Capital controls: Greece and Iceland

A EU flag

The controls in Iceland stem from the fact that with its own currency and a huge inflow of foreign funds seeking the country’s high interest rates in the years up to the collapse in October 2008, Iceland enjoyed – and then suffered – the consequences  just like emerging markets in Asia in the 1980s and 1990s.

Enjoyed, because these inflows kept the value of the króna, ISK, very high and all of Iceland’s 300.000 inhabitants lived for a few years with a very high-valued króna, creating the illusion that the country was better off than it really was. After all, this was a sort of windfall, not a sustainable gain or growth in anything except these fickle inflows.

Suffered, because when uncertainty hit the flows predictably seeped out and Iceland’s foreign currency reserves suffered. As did the whole of the country, very dependent on imports, as the rate of the ISK fell rapidly.

During the boom, Icelandic regulators were unable, and to some degree unwilling, to rein in the Icelandic banks’ insane foreign expansion. On the whole, there was little understanding of the danger and challenge to financial stability that was building up. It was as if the Asia crisis had never happened.

As the banks fell over October 6-9 2008, these inflows amounted to ISK625bn, now $4.6bn, or 44% of GDP. These were the circumstances when the controls were imposed in Iceland due to lack of foreign currency for all these foreign-owned ISK. The controls were implemented on November 29 2008, after Iceland had entered an IMF programme supported by an IMF loan of $2.1bn. (Ironically, Poul Thomsen who successfully oversaw the Icelandic programme is now much maligned for overseeing the Greek IMF programme – but then, Iceland is not Greece and vice versa.)

With time, this amount of foreign-owned ISK has dwindled and is now at 15% of GDP. But another pool of foreign-owned ISK has emerged in the estates of the failed bank, amounting to ca. ISK500bn, $3.7bn, or 25% of GDP.

In early June this year, the government announced a plan to lift capital controls – it will take some years, partly depending on how well this plan is executed (see more here, toungue-in-cheek and, more seriously, here).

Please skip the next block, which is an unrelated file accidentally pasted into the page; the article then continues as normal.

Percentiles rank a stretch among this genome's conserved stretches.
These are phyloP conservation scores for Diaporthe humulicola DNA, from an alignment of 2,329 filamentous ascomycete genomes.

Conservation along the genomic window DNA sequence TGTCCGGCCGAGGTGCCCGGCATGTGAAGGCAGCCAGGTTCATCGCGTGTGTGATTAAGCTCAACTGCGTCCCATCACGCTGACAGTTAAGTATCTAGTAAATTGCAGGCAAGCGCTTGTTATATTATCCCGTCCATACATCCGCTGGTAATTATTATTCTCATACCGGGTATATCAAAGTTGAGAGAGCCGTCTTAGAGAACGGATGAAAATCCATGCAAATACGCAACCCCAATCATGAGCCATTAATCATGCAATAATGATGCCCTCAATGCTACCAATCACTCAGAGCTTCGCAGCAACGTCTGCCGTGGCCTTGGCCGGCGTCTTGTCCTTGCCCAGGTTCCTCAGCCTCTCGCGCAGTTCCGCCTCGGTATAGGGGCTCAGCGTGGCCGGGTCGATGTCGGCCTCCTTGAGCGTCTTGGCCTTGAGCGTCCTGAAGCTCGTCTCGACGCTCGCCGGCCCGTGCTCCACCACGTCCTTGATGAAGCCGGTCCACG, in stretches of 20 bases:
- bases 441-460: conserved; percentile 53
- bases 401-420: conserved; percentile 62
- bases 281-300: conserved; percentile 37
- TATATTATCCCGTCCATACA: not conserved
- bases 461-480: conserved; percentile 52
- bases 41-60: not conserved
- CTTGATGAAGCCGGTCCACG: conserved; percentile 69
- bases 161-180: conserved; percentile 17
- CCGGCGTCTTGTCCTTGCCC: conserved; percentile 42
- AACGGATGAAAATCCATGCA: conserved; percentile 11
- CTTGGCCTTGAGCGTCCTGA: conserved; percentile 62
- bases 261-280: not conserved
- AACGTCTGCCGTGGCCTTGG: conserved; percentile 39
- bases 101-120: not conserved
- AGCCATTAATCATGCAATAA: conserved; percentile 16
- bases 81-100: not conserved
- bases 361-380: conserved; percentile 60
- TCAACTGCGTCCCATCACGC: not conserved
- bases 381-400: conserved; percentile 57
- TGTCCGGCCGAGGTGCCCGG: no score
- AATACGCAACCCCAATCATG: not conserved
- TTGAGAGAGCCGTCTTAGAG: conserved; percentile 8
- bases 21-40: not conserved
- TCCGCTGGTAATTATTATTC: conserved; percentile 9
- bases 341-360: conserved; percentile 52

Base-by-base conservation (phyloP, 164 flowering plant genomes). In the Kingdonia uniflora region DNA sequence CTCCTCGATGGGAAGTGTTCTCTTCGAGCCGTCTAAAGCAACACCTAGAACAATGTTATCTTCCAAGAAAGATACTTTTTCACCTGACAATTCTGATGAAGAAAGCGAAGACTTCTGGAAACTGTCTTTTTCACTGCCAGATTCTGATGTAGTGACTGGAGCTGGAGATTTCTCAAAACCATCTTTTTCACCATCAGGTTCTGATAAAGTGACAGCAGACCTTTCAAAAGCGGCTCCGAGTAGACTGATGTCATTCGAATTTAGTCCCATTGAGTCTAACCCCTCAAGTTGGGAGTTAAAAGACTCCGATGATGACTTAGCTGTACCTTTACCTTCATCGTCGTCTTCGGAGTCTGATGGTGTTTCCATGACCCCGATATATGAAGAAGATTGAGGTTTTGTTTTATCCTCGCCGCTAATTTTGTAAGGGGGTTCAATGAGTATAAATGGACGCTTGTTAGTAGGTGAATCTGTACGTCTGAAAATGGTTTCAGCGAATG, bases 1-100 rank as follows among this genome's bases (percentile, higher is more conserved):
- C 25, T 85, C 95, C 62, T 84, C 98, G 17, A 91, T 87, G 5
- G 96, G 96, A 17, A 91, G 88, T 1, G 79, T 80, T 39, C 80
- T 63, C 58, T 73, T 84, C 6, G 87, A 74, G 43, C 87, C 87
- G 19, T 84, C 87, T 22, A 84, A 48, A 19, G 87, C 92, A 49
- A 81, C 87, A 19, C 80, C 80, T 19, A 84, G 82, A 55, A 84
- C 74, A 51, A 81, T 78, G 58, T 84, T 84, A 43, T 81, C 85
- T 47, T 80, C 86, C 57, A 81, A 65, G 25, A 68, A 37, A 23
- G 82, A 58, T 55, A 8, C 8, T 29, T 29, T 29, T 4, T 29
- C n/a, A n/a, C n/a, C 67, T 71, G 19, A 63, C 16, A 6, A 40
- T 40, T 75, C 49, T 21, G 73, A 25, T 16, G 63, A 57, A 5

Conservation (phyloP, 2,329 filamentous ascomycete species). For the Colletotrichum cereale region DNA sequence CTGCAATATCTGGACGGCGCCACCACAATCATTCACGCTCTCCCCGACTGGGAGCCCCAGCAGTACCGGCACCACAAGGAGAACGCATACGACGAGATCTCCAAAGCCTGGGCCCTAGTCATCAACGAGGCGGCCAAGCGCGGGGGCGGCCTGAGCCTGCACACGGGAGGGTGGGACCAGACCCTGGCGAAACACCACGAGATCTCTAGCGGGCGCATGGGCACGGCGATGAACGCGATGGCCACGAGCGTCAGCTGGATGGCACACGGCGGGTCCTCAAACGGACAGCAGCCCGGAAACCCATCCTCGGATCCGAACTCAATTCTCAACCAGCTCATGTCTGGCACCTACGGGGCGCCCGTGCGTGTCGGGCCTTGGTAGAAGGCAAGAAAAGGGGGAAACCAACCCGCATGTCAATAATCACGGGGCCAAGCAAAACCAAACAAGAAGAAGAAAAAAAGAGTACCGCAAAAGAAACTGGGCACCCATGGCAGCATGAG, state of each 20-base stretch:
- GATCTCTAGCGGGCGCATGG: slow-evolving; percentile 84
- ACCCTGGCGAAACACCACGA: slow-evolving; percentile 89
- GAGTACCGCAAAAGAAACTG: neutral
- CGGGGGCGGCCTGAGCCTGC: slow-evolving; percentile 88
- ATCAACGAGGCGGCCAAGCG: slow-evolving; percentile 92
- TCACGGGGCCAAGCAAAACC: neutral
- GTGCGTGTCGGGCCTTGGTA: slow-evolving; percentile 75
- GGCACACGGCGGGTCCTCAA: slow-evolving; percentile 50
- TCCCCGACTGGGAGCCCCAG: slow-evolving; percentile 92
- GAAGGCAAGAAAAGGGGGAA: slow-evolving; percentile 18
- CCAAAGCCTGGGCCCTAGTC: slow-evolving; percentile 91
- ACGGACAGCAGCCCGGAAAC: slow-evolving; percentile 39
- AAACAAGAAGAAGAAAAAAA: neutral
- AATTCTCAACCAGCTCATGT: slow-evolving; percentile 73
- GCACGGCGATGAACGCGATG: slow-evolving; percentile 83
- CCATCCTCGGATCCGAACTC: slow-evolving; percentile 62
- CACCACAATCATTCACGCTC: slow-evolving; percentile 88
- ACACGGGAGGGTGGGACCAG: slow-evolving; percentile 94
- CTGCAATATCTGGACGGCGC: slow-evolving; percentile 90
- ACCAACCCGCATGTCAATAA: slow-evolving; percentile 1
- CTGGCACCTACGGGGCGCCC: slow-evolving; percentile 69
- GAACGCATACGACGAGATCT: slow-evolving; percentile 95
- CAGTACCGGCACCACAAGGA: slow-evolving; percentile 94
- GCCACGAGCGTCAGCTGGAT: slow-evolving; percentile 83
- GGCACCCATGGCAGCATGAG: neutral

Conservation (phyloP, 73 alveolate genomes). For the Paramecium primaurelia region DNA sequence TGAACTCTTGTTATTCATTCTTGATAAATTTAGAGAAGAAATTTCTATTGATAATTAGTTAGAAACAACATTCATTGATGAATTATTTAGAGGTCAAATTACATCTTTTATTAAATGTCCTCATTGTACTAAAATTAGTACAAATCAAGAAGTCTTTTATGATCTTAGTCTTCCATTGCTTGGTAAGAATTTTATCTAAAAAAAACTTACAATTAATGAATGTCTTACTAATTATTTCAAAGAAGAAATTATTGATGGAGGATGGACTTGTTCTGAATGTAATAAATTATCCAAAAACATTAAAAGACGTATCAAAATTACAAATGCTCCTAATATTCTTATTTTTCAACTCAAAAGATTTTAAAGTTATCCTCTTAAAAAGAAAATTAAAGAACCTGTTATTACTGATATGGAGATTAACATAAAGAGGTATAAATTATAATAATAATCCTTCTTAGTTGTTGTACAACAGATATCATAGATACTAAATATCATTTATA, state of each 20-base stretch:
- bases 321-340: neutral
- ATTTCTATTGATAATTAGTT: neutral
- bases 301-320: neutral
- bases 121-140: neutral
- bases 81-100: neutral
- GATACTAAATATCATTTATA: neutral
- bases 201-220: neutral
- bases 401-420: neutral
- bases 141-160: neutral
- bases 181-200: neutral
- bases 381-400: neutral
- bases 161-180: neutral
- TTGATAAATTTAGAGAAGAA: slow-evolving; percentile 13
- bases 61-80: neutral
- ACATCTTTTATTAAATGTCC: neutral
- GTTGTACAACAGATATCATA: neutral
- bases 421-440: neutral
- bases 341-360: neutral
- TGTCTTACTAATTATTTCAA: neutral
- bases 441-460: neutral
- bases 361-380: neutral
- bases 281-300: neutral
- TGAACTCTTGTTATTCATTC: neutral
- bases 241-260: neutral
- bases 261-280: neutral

Greece – bank-outflow controls

The European Central Bank, ECB, has kept Greek banks liquid over many months with its Emergency Liquid Assistance, ELA. In light of the Greek government’s decision to buy time with a referendum on the Troika programme and the ensuing uncertainty, this assistance is now severely tested. The logical (and long-expected) step to stem the outflows from banks is to limit funds taken out of the banks.

This means that the Greek controls are only on outflow from banks. The Greek controls, as the ones imposed previously in Cyprus, have nothing to do with the value or convertibility of the euro in Greece. The value of the Greek euro is the same as the euro in all other countries. All speculation to the contrary seems to be entirely based on either wishful thinking or misunderstanding of the controls.

However, it seems that ELA is hovering close to its limits. If it is correct that Greek ELA-suitable collaterals are €95bn and the ELA is already hovering around €90bn – the situation, also in respect, is precarious.

How quickly to lift – depends on type of controls

The Icelandic type of capital controls is typically difficult to lift because either the country has to make an exorbitant amount of foreign currency, which is not likely, a write-down on the foreign-owned ISK or binding outflows over a certain time. The Icelandic plan makes use of the last two options.

Lifting controls on outflow from banks takes less time, as shown in Cyprus, because the lifting then depends on stabilising the banks and to a certain degree trusting the banks.

This certainly is a severe problem in Greece where the banks are only kept alive with ELA – funding coming from a source outside of Greece. This source, ECB, is clearly unwilling to play a political role; it will want to focus on its role of maintaining financial stability in the Eurozone. (I very much understand the June 26 press release from the ECB as a declaration that it will stick with the Greek banks as long as it possibly can; ECB is not only a fair-weather friend…)

Without the IMF it would have been difficult for Iceland to gain trust abroad for its crisis actions – but Greece is not only dependent on the Eurozone for trust,  but also on the ECB for liquidity. Without ELA there are no functioning Greek banks. If the measures to stabilise the banks are to be successful, the controls are only the first step.

*Together with professor Þórólfur Matthíasson I have earlier written on what Icelandic lessons could be used to deal with the Greek banks. – Cross-posted at Fistful of euros.

About the Author

Sigrún Davídsdóttir
Sigrún Davídsdóttir is an Icelandic journalist based in London. Her interests are European and international politics and economy, the eurocrisis, banking, tax havens and corruption (often through the prism of the Icelandic financial collapse in 2008) - as well as arts, culture and food.

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